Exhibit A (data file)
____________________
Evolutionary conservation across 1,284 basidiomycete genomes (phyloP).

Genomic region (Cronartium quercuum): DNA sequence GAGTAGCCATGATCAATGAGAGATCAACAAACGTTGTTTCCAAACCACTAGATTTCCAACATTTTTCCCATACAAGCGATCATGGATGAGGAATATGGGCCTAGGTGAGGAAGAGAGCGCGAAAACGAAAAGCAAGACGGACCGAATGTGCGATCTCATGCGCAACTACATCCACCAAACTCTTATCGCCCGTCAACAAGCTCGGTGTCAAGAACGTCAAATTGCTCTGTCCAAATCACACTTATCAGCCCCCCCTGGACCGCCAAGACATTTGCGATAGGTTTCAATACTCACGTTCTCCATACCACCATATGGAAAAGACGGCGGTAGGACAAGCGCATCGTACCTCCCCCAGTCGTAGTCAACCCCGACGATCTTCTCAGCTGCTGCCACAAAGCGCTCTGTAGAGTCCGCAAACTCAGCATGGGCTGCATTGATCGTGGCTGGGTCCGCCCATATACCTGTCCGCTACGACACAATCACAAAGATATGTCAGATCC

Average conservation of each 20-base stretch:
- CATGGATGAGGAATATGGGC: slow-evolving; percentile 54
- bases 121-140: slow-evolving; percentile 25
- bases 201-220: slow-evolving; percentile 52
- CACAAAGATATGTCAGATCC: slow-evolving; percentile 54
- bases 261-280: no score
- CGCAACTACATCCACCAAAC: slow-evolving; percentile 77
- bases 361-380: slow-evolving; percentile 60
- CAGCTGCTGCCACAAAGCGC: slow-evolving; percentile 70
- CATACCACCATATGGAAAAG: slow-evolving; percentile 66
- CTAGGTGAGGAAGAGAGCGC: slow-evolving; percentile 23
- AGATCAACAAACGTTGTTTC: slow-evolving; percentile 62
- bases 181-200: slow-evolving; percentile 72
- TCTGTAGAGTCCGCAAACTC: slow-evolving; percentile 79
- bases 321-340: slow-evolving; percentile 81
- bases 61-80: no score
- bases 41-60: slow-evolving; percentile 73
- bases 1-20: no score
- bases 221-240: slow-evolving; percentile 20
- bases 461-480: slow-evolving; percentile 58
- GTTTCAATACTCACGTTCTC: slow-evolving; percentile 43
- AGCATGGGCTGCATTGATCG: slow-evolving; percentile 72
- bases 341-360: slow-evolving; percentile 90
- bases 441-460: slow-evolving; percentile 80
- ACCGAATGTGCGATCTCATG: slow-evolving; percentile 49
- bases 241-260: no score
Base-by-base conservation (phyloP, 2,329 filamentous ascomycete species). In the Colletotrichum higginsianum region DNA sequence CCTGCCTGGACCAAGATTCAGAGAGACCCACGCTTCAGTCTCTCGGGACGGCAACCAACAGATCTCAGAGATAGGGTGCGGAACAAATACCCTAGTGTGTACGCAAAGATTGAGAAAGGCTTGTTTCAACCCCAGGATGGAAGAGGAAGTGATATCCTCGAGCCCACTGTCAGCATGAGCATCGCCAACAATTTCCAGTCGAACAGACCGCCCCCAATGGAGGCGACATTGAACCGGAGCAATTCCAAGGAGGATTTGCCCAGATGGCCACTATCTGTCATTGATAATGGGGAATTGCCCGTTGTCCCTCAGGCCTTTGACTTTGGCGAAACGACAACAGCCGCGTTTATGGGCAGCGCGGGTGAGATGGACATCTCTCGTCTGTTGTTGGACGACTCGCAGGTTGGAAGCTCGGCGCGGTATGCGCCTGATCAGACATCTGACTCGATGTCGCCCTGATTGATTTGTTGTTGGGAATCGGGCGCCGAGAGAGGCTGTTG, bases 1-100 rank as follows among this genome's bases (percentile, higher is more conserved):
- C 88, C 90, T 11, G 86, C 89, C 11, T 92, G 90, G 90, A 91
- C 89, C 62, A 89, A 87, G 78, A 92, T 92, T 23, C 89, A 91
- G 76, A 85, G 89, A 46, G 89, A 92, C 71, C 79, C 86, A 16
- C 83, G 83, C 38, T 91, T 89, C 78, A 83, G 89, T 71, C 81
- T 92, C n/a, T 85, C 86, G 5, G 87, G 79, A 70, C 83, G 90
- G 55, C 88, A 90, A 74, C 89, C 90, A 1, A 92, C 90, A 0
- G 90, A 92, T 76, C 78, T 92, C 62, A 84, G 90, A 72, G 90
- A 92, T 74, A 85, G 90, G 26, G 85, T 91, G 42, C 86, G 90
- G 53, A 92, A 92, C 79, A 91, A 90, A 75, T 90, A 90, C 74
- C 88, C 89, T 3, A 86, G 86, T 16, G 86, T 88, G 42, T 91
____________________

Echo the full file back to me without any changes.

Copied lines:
Evolutionary conservation across 1,284 basidiomycete genomes (phyloP).

Genomic region (Cronartium quercuum): DNA sequence GAGTAGCCATGATCAATGAGAGATCAACAAACGTTGTTTCCAAACCACTAGATTTCCAACATTTTTCCCATACAAGCGATCATGGATGAGGAATATGGGCCTAGGTGAGGAAGAGAGCGCGAAAACGAAAAGCAAGACGGACCGAATGTGCGATCTCATGCGCAACTACATCCACCAAACTCTTATCGCCCGTCAACAAGCTCGGTGTCAAGAACGTCAAATTGCTCTGTCCAAATCACACTTATCAGCCCCCCCTGGACCGCCAAGACATTTGCGATAGGTTTCAATACTCACGTTCTCCATACCACCATATGGAAAAGACGGCGGTAGGACAAGCGCATCGTACCTCCCCCAGTCGTAGTCAACCCCGACGATCTTCTCAGCTGCTGCCACAAAGCGCTCTGTAGAGTCCGCAAACTCAGCATGGGCTGCATTGATCGTGGCTGGGTCCGCCCATATACCTGTCCGCTACGACACAATCACAAAGATATGTCAGATCC

Average conservation of each 20-base stretch:
- CATGGATGAGGAATATGGGC: slow-evolving; percentile 54
- bases 121-140: slow-evolving; percentile 25
- bases 201-220: slow-evolving; percentile 52
- CACAAAGATATGTCAGATCC: slow-evolving; percentile 54
- bases 261-280: no score
- CGCAACTACATCCACCAAAC: slow-evolving; percentile 77
- bases 361-380: slow-evolving; percentile 60
- CAGCTGCTGCCACAAAGCGC: slow-evolving; percentile 70
- CATACCACCATATGGAAAAG: slow-evolving; percentile 66
- CTAGGTGAGGAAGAGAGCGC: slow-evolving; percentile 23
- AGATCAACAAACGTTGTTTC: slow-evolving; percentile 62
- bases 181-200: slow-evolving; percentile 72
- TCTGTAGAGTCCGCAAACTC: slow-evolving; percentile 79
- bases 321-340: slow-evolving; percentile 81
- bases 61-80: no score
- bases 41-60: slow-evolving; percentile 73
- bases 1-20: no score
- bases 221-240: slow-evolving; percentile 20
- bases 461-480: slow-evolving; percentile 58
- GTTTCAATACTCACGTTCTC: slow-evolving; percentile 43
- AGCATGGGCTGCATTGATCG: slow-evolving; percentile 72
- bases 341-360: slow-evolving; percentile 90
- bases 441-460: slow-evolving; percentile 80
- ACCGAATGTGCGATCTCATG: slow-evolving; percentile 49
- bases 241-260: no score
Base-by-base conservation (phyloP, 2,329 filamentous ascomycete species). In the Colletotrichum higginsianum region DNA sequence CCTGCCTGGACCAAGATTCAGAGAGACCCACGCTTCAGTCTCTCGGGACGGCAACCAACAGATCTCAGAGATAGGGTGCGGAACAAATACCCTAGTGTGTACGCAAAGATTGAGAAAGGCTTGTTTCAACCCCAGGATGGAAGAGGAAGTGATATCCTCGAGCCCACTGTCAGCATGAGCATCGCCAACAATTTCCAGTCGAACAGACCGCCCCCAATGGAGGCGACATTGAACCGGAGCAATTCCAAGGAGGATTTGCCCAGATGGCCACTATCTGTCATTGATAATGGGGAATTGCCCGTTGTCCCTCAGGCCTTTGACTTTGGCGAAACGACAACAGCCGCGTTTATGGGCAGCGCGGGTGAGATGGACATCTCTCGTCTGTTGTTGGACGACTCGCAGGTTGGAAGCTCGGCGCGGTATGCGCCTGATCAGACATCTGACTCGATGTCGCCCTGATTGATTTGTTGTTGGGAATCGGGCGCCGAGAGAGGCTGTTG, bases 1-100 rank as follows among this genome's bases (percentile, higher is more conserved):
- C 88, C 90, T 11, G 86, C 89, C 11, T 92, G 90, G 90, A 91
- C 89, C 62, A 89, A 87, G 78, A 92, T 92, T 23, C 89, A 91
- G 76, A 85, G 89, A 46, G 89, A 92, C 71, C 79, C 86, A 16
- C 83, G 83, C 38, T 91, T 89, C 78, A 83, G 89, T 71, C 81
- T 92, C n/a, T 85, C 86, G 5, G 87, G 79, A 70, C 83, G 90
- G 55, C 88, A 90, A 74, C 89, C 90, A 1, A 92, C 90, A 0
- G 90, A 92, T 76, C 78, T 92, C 62, A 84, G 90, A 72, G 90
- A 92, T 74, A 85, G 90, G 26, G 85, T 91, G 42, C 86, G 90
- G 53, A 92, A 92, C 79, A 91, A 90, A 75, T 90, A 90, C 74
- C 88, C 89, T 3, A 86, G 86, T 16, G 86, T 88, G 42, T 91